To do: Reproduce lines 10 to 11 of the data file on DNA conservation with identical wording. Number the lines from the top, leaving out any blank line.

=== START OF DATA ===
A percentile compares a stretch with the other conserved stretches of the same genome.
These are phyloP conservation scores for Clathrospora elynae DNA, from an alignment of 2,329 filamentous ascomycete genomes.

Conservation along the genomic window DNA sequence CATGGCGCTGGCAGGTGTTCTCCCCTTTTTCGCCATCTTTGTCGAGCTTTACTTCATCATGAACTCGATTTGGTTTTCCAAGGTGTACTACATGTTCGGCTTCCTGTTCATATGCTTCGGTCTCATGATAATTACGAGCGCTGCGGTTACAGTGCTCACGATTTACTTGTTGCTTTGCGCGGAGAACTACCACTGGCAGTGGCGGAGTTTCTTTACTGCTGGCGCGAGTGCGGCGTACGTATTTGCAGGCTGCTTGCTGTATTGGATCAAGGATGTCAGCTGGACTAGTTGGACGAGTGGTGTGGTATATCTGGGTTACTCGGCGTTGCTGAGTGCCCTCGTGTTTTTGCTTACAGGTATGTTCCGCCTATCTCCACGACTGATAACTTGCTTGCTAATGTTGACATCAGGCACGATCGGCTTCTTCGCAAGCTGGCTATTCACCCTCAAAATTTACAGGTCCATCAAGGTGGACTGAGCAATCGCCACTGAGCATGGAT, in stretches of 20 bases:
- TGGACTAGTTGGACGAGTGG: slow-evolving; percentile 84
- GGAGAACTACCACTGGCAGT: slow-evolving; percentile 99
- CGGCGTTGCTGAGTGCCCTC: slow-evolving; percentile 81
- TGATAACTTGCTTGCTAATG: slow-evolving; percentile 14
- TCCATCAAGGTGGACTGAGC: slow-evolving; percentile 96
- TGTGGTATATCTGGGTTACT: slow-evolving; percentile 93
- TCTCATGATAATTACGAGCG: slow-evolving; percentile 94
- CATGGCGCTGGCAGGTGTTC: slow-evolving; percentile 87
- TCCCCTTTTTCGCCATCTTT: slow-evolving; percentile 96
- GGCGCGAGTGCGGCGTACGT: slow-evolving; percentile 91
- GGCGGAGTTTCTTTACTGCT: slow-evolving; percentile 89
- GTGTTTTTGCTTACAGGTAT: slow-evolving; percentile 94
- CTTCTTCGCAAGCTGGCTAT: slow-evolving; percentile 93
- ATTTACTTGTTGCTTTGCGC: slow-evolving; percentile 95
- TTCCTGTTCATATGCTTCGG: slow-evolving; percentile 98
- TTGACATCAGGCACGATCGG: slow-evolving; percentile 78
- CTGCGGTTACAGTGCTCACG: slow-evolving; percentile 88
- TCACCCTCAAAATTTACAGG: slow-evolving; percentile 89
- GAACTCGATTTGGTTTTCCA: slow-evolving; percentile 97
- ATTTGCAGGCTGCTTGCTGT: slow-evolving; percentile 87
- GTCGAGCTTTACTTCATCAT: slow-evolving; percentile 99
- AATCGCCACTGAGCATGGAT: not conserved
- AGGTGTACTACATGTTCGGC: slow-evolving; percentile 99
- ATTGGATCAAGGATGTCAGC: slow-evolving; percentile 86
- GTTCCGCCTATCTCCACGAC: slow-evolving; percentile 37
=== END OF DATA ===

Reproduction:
- TCTCATGATAATTACGAGCG: slow-evolving; percentile 94
- CATGGCGCTGGCAGGTGTTC: slow-evolving; percentile 87